It’s a quarter past 11 on a Saturday night and we’re seated on a couch, watching the beautiful chaos that is Ugly In The Morning unfold before us in a small studio at Upper Thomson – drummer Joseph Saleem is running in and out with his ear clasped to the phone, offering us some durian on his way out, and we hear guitarist Noel Ong slightly drunk in the studio as he thrashes it out a couple of drums, fresh from playing a Hindi rock gig with fellow guitarist and co-founder David Baptista, while bassist Clement Yang looks on bemusedly. Lead vocalist Pam Oei sits in a corner and calmly explains: “This is quite normal,” and we later find out that they have in fact, managed to complete a successful rehearsal at 2am before packing up and going home.
Funk/Rock band Ugly In The Morning are arguably one of the cheekiest members of the music scene today (evidenced by their publicity photos) and plays the kind of music that you won’t hear about unless you follow them. But once you hear their tight harmonies, catchy melodies and truly unique sounds, you will never forget an Ugly In The Morning song. Having been in the scene since 1999, the band has found moderate success with two albums under their belt and are set to release their third album on 14th April.
Titled 3 or More If You Can Afford It, the album has been in the works for the past 5 years, and the launch will be accompanied by a full concert of all the album’s songs held at the Esplanade Annexe Studio, where fans can also purchase band merchandise. They’ve assembled a stellar support team as well – pop duo Jack and Rai, better known for their covers, will be opening for the band with a rare set of original songs, “Godfather of Sound” Shah Tahir has been recruited as the Uglies’ sound engineer, while Brian Gothong Tan will be providing visuals for the gig.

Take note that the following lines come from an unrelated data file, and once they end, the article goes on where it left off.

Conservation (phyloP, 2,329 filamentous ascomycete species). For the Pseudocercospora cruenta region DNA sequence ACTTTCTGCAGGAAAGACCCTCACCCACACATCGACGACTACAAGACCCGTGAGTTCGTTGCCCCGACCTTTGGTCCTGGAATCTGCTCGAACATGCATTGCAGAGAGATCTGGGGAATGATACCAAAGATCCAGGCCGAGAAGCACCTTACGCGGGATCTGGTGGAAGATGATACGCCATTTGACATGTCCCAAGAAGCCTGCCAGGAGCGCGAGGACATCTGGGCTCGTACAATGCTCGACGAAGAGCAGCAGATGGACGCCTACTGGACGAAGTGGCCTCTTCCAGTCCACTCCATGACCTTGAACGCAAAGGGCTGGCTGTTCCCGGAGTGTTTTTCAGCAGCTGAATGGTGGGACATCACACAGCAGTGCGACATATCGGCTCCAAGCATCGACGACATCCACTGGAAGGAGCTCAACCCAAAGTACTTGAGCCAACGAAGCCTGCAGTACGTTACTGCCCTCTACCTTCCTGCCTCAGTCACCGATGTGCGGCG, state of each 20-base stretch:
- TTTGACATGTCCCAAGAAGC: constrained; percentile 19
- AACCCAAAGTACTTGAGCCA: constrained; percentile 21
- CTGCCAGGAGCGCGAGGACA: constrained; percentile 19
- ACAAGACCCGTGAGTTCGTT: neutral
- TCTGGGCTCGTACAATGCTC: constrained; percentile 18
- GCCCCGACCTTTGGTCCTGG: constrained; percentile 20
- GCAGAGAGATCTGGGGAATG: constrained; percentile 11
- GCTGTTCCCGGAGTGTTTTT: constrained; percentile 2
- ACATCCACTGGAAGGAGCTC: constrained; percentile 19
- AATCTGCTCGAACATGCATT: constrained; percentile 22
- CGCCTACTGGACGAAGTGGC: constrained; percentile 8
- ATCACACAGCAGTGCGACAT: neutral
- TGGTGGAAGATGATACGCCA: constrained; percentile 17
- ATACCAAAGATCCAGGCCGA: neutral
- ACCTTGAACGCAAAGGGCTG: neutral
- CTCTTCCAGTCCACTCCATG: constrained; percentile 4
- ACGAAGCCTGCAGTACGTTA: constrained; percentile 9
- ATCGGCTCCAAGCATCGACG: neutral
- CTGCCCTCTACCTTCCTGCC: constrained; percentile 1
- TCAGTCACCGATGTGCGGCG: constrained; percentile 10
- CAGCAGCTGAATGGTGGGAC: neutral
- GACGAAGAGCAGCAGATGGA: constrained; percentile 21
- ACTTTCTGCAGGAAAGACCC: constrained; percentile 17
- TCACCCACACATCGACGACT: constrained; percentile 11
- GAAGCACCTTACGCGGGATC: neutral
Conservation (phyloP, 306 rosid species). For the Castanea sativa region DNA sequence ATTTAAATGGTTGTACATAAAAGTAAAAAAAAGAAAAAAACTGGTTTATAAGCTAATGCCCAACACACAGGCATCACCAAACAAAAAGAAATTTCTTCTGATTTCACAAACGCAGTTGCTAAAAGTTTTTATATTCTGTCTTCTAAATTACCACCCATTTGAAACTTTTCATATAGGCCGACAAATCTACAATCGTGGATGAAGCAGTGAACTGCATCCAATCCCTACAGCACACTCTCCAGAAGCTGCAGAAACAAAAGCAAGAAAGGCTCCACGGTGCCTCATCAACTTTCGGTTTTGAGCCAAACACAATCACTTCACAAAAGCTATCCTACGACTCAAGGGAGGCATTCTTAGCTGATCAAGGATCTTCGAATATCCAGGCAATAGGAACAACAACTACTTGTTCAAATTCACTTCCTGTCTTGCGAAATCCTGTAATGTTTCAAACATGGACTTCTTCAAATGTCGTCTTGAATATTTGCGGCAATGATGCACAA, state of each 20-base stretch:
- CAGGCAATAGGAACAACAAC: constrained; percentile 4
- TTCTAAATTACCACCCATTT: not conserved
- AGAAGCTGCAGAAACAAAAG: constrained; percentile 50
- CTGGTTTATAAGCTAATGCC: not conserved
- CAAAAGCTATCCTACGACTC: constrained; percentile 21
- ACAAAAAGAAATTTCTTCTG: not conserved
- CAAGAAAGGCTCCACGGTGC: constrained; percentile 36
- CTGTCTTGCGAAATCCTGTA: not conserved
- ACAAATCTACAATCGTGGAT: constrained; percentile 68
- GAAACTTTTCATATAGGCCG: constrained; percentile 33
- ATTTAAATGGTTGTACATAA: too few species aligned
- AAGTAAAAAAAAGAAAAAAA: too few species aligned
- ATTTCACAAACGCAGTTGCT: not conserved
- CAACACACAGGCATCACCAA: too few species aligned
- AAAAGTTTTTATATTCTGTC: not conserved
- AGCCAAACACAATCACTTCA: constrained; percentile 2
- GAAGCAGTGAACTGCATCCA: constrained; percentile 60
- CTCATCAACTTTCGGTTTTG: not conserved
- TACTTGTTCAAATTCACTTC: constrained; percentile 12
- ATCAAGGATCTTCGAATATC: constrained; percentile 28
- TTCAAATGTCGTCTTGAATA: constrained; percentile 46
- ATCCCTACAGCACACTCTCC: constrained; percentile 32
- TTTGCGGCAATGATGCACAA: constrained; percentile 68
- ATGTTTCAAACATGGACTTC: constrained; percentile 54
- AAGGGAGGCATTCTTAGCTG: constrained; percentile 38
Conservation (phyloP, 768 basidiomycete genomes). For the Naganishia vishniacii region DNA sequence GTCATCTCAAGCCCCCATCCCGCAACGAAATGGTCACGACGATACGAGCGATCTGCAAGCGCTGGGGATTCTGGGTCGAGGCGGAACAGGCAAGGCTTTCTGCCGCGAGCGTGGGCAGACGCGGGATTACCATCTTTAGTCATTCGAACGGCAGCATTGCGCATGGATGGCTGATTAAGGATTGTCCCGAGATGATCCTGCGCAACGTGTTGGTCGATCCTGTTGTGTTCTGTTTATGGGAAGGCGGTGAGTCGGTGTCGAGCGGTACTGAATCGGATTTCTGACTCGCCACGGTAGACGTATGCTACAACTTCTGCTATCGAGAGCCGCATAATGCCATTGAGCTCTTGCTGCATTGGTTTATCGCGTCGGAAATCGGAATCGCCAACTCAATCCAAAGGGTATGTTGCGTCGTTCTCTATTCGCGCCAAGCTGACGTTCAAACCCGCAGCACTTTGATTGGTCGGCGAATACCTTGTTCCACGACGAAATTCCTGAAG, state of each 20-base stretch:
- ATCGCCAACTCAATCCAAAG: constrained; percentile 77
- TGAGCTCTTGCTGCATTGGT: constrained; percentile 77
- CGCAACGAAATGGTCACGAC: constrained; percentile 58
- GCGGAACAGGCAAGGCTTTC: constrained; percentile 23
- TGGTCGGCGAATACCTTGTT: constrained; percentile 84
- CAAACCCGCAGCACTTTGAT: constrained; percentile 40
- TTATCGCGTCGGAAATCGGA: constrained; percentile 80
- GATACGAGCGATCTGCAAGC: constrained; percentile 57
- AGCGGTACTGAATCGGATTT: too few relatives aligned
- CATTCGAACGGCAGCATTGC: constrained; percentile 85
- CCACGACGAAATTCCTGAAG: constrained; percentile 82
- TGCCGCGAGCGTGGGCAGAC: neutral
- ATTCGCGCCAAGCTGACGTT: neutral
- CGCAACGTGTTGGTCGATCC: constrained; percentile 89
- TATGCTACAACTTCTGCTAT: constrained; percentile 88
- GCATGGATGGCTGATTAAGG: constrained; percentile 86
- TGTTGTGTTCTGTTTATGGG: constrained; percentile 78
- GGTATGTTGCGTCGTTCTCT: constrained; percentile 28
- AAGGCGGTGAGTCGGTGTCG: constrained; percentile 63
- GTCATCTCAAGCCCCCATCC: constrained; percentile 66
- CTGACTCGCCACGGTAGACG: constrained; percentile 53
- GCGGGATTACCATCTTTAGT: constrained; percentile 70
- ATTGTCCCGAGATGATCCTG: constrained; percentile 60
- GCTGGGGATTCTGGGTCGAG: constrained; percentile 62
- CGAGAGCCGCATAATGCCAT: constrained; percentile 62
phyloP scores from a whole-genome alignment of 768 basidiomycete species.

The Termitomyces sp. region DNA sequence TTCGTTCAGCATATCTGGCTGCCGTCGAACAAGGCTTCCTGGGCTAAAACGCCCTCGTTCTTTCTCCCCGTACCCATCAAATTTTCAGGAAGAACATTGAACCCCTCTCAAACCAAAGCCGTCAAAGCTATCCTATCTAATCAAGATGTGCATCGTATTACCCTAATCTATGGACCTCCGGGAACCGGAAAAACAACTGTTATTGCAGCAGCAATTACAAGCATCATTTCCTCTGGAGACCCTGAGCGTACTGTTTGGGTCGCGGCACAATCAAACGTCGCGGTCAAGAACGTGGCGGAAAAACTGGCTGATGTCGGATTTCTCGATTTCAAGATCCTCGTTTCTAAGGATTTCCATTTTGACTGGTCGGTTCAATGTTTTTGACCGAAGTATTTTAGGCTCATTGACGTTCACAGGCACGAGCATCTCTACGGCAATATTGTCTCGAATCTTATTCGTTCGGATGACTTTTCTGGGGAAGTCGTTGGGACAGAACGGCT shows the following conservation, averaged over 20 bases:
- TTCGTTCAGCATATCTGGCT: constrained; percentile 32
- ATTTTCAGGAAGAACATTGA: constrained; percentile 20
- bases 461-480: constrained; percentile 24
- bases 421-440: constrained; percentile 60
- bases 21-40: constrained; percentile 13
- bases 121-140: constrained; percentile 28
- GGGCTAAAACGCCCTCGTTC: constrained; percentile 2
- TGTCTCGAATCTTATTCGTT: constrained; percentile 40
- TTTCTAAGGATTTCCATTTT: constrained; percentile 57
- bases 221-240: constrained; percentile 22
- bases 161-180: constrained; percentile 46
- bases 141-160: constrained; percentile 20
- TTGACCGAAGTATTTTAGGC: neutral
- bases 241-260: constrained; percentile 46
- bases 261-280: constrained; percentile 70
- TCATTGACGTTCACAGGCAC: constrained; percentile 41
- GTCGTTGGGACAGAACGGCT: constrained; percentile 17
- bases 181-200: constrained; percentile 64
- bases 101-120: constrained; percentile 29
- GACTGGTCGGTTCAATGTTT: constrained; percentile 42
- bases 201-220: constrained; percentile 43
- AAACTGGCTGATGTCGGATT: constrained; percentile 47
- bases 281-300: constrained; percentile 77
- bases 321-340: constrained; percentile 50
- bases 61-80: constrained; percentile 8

Says Pam: “We wanted to launch the album with a bang instead of just quietly releasing it. We’re more or less ready for the concert already. Right now, we’re working on incorporating our backup singers Audrey Luo and Candice de Rozario for some of the tracks, where they’ll be going ‘oooooooh waaaaaaah’. Mostly though, we’ve been working on this music for so long that we’re so familiar with it, and now we just want to write new music. And hopefully, people will listen to it.”
A lot has changed in the five years in between albums, and 3 or More If You Can Afford It will mark the album debuts with the band for newest members Pam and Joseph. Best known as one third of the Dim Sum Dollies and a frequent sight onstage in Singapore, Pam’s role in Ugly in the Morning is unsurprising, considering how music has always been her first love. David elaborates: “It’s weird thinking about how we first brought Pam into the band. She’s a childhood friend of Noel, and she’s been following us for a while. When we put out an ad on Facebook looking for a new singer, she asked if she could audition, and I thought to myself ‘I never thought of having a chick as the lead singer before.”
There’s evidently a strong sense of friendship and camaraderie in the room – most of the band’s members have known each other for a long time already – founding members Noel and David have been together since their school days and following each other all the way into the same company in BMT during the army. Noel explains: “When I first met David, I couldn’t even hold a chord, and David was already playing bands like Cream and Clapton. David was my inspiration to play guitar, and years later we started the band together.